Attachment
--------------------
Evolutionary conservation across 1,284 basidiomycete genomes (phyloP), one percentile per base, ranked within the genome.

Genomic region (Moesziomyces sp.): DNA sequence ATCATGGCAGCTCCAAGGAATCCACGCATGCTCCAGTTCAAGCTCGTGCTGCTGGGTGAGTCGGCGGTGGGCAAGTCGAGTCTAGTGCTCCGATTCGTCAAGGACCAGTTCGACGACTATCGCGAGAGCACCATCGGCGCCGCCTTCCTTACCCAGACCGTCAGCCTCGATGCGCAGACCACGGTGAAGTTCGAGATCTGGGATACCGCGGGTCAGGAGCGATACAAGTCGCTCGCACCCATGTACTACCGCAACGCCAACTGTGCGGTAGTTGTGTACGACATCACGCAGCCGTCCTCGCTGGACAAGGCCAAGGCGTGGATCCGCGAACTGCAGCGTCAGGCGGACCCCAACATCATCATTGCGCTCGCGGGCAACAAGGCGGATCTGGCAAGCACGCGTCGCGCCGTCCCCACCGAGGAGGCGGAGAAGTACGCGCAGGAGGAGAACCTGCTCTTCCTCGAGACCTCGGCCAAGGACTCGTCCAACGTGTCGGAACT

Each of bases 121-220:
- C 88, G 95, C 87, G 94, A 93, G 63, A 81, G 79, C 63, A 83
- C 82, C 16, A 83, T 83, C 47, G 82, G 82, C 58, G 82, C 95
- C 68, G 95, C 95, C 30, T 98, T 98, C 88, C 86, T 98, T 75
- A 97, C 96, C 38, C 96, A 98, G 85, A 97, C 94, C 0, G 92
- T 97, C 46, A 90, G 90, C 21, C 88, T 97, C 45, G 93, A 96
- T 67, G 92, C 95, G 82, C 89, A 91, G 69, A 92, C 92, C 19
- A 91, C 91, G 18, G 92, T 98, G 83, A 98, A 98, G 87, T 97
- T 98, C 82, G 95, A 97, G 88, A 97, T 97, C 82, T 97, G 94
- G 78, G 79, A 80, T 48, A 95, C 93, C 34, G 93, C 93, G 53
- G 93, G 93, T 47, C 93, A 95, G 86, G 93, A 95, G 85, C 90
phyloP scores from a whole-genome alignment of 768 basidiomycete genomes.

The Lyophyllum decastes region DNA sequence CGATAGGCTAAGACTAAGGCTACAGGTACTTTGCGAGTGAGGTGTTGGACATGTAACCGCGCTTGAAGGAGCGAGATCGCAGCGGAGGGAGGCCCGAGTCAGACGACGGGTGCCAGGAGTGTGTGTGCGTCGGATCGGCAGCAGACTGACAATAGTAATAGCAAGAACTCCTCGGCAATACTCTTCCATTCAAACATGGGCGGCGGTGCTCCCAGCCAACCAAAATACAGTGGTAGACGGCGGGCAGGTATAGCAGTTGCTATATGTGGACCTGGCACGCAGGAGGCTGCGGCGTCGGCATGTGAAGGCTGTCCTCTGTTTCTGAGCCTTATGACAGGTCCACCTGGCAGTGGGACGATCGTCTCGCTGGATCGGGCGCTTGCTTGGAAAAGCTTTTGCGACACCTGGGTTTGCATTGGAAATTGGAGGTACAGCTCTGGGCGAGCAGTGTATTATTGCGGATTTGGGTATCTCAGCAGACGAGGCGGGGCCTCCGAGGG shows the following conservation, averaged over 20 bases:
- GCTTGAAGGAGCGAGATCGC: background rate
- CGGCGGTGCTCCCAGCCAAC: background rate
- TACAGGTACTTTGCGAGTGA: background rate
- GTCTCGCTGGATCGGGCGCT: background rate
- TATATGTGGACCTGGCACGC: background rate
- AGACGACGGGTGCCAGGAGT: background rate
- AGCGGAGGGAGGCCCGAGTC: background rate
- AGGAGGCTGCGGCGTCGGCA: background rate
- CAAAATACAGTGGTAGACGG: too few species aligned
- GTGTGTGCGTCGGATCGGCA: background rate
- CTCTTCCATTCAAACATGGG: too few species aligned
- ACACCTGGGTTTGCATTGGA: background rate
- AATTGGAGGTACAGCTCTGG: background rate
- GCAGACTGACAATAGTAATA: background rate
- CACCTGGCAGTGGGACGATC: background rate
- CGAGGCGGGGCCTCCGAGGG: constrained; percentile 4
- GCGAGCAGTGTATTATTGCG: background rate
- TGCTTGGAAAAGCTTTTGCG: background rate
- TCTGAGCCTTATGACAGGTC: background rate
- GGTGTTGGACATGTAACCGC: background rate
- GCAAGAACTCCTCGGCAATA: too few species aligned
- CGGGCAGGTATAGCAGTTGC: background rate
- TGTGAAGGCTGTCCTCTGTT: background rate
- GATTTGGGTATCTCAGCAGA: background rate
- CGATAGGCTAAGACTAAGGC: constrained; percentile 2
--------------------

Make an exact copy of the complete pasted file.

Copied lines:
Evolutionary conservation across 1,284 basidiomycete genomes (phyloP), one percentile per base, ranked within the genome.

Genomic region (Moesziomyces sp.): DNA sequence ATCATGGCAGCTCCAAGGAATCCACGCATGCTCCAGTTCAAGCTCGTGCTGCTGGGTGAGTCGGCGGTGGGCAAGTCGAGTCTAGTGCTCCGATTCGTCAAGGACCAGTTCGACGACTATCGCGAGAGCACCATCGGCGCCGCCTTCCTTACCCAGACCGTCAGCCTCGATGCGCAGACCACGGTGAAGTTCGAGATCTGGGATACCGCGGGTCAGGAGCGATACAAGTCGCTCGCACCCATGTACTACCGCAACGCCAACTGTGCGGTAGTTGTGTACGACATCACGCAGCCGTCCTCGCTGGACAAGGCCAAGGCGTGGATCCGCGAACTGCAGCGTCAGGCGGACCCCAACATCATCATTGCGCTCGCGGGCAACAAGGCGGATCTGGCAAGCACGCGTCGCGCCGTCCCCACCGAGGAGGCGGAGAAGTACGCGCAGGAGGAGAACCTGCTCTTCCTCGAGACCTCGGCCAAGGACTCGTCCAACGTGTCGGAACT

Each of bases 121-220:
- C 88, G 95, C 87, G 94, A 93, G 63, A 81, G 79, C 63, A 83
- C 82, C 16, A 83, T 83, C 47, G 82, G 82, C 58, G 82, C 95
- C 68, G 95, C 95, C 30, T 98, T 98, C 88, C 86, T 98, T 75
- A 97, C 96, C 38, C 96, A 98, G 85, A 97, C 94, C 0, G 92
- T 97, C 46, A 90, G 90, C 21, C 88, T 97, C 45, G 93, A 96
- T 67, G 92, C 95, G 82, C 89, A 91, G 69, A 92, C 92, C 19
- A 91, C 91, G 18, G 92, T 98, G 83, A 98, A 98, G 87, T 97
- T 98, C 82, G 95, A 97, G 88, A 97, T 97, C 82, T 97, G 94
- G 78, G 79, A 80, T 48, A 95, C 93, C 34, G 93, C 93, G 53
- G 93, G 93, T 47, C 93, A 95, G 86, G 93, A 95, G 85, C 90
phyloP scores from a whole-genome alignment of 768 basidiomycete genomes.

The Lyophyllum decastes region DNA sequence CGATAGGCTAAGACTAAGGCTACAGGTACTTTGCGAGTGAGGTGTTGGACATGTAACCGCGCTTGAAGGAGCGAGATCGCAGCGGAGGGAGGCCCGAGTCAGACGACGGGTGCCAGGAGTGTGTGTGCGTCGGATCGGCAGCAGACTGACAATAGTAATAGCAAGAACTCCTCGGCAATACTCTTCCATTCAAACATGGGCGGCGGTGCTCCCAGCCAACCAAAATACAGTGGTAGACGGCGGGCAGGTATAGCAGTTGCTATATGTGGACCTGGCACGCAGGAGGCTGCGGCGTCGGCATGTGAAGGCTGTCCTCTGTTTCTGAGCCTTATGACAGGTCCACCTGGCAGTGGGACGATCGTCTCGCTGGATCGGGCGCTTGCTTGGAAAAGCTTTTGCGACACCTGGGTTTGCATTGGAAATTGGAGGTACAGCTCTGGGCGAGCAGTGTATTATTGCGGATTTGGGTATCTCAGCAGACGAGGCGGGGCCTCCGAGGG shows the following conservation, averaged over 20 bases:
- GCTTGAAGGAGCGAGATCGC: background rate
- CGGCGGTGCTCCCAGCCAAC: background rate
- TACAGGTACTTTGCGAGTGA: background rate
- GTCTCGCTGGATCGGGCGCT: background rate
- TATATGTGGACCTGGCACGC: background rate
- AGACGACGGGTGCCAGGAGT: background rate
- AGCGGAGGGAGGCCCGAGTC: background rate
- AGGAGGCTGCGGCGTCGGCA: background rate
- CAAAATACAGTGGTAGACGG: too few species aligned
- GTGTGTGCGTCGGATCGGCA: background rate
- CTCTTCCATTCAAACATGGG: too few species aligned
- ACACCTGGGTTTGCATTGGA: background rate
- AATTGGAGGTACAGCTCTGG: background rate
- GCAGACTGACAATAGTAATA: background rate
- CACCTGGCAGTGGGACGATC: background rate
- CGAGGCGGGGCCTCCGAGGG: constrained; percentile 4
- GCGAGCAGTGTATTATTGCG: background rate
- TGCTTGGAAAAGCTTTTGCG: background rate
- TCTGAGCCTTATGACAGGTC: background rate
- GGTGTTGGACATGTAACCGC: background rate
- GCAAGAACTCCTCGGCAATA: too few species aligned
- CGGGCAGGTATAGCAGTTGC: background rate
- TGTGAAGGCTGTCCTCTGTT: background rate
- GATTTGGGTATCTCAGCAGA: background rate
- CGATAGGCTAAGACTAAGGC: constrained; percentile 2